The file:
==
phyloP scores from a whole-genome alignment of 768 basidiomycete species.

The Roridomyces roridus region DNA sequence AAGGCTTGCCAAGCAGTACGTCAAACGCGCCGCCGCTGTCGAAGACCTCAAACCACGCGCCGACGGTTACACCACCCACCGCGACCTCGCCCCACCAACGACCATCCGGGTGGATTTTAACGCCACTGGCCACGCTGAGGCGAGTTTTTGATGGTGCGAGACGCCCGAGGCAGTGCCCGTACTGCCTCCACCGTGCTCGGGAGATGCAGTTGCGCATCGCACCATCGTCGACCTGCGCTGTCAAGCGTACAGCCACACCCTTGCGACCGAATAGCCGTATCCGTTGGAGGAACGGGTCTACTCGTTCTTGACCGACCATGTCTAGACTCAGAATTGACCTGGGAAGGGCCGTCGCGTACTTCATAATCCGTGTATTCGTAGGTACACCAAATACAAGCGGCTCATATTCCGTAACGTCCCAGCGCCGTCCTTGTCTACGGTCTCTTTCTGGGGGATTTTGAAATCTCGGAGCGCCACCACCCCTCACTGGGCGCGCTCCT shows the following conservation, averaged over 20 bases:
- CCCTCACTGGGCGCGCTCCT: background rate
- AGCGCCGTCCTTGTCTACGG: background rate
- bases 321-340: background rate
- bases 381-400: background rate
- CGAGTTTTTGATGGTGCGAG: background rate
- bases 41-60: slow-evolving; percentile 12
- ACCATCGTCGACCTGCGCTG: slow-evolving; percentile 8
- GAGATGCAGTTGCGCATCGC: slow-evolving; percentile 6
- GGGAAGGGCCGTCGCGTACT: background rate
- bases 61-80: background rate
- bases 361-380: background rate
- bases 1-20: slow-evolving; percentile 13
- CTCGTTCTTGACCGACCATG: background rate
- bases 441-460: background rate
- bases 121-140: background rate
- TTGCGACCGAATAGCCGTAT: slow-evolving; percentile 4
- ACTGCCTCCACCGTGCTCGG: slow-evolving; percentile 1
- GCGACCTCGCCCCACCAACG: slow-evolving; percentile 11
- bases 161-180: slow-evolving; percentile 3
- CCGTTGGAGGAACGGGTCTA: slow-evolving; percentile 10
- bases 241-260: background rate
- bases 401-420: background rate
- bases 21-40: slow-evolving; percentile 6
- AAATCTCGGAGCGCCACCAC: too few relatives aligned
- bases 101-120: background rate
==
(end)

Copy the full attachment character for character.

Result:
phyloP scores from a whole-genome alignment of 768 basidiomycete species.

The Roridomyces roridus region DNA sequence AAGGCTTGCCAAGCAGTACGTCAAACGCGCCGCCGCTGTCGAAGACCTCAAACCACGCGCCGACGGTTACACCACCCACCGCGACCTCGCCCCACCAACGACCATCCGGGTGGATTTTAACGCCACTGGCCACGCTGAGGCGAGTTTTTGATGGTGCGAGACGCCCGAGGCAGTGCCCGTACTGCCTCCACCGTGCTCGGGAGATGCAGTTGCGCATCGCACCATCGTCGACCTGCGCTGTCAAGCGTACAGCCACACCCTTGCGACCGAATAGCCGTATCCGTTGGAGGAACGGGTCTACTCGTTCTTGACCGACCATGTCTAGACTCAGAATTGACCTGGGAAGGGCCGTCGCGTACTTCATAATCCGTGTATTCGTAGGTACACCAAATACAAGCGGCTCATATTCCGTAACGTCCCAGCGCCGTCCTTGTCTACGGTCTCTTTCTGGGGGATTTTGAAATCTCGGAGCGCCACCACCCCTCACTGGGCGCGCTCCT shows the following conservation, averaged over 20 bases:
- CCCTCACTGGGCGCGCTCCT: background rate
- AGCGCCGTCCTTGTCTACGG: background rate
- bases 321-340: background rate
- bases 381-400: background rate
- CGAGTTTTTGATGGTGCGAG: background rate
- bases 41-60: slow-evolving; percentile 12
- ACCATCGTCGACCTGCGCTG: slow-evolving; percentile 8
- GAGATGCAGTTGCGCATCGC: slow-evolving; percentile 6
- GGGAAGGGCCGTCGCGTACT: background rate
- bases 61-80: background rate
- bases 361-380: background rate
- bases 1-20: slow-evolving; percentile 13
- CTCGTTCTTGACCGACCATG: background rate
- bases 441-460: background rate
- bases 121-140: background rate
- TTGCGACCGAATAGCCGTAT: slow-evolving; percentile 4
- ACTGCCTCCACCGTGCTCGG: slow-evolving; percentile 1
- GCGACCTCGCCCCACCAACG: slow-evolving; percentile 11
- bases 161-180: slow-evolving; percentile 3
- CCGTTGGAGGAACGGGTCTA: slow-evolving; percentile 10
- bases 241-260: background rate
- bases 401-420: background rate
- bases 21-40: slow-evolving; percentile 6
- AAATCTCGGAGCGCCACCAC: too few relatives aligned
- bases 101-120: background rate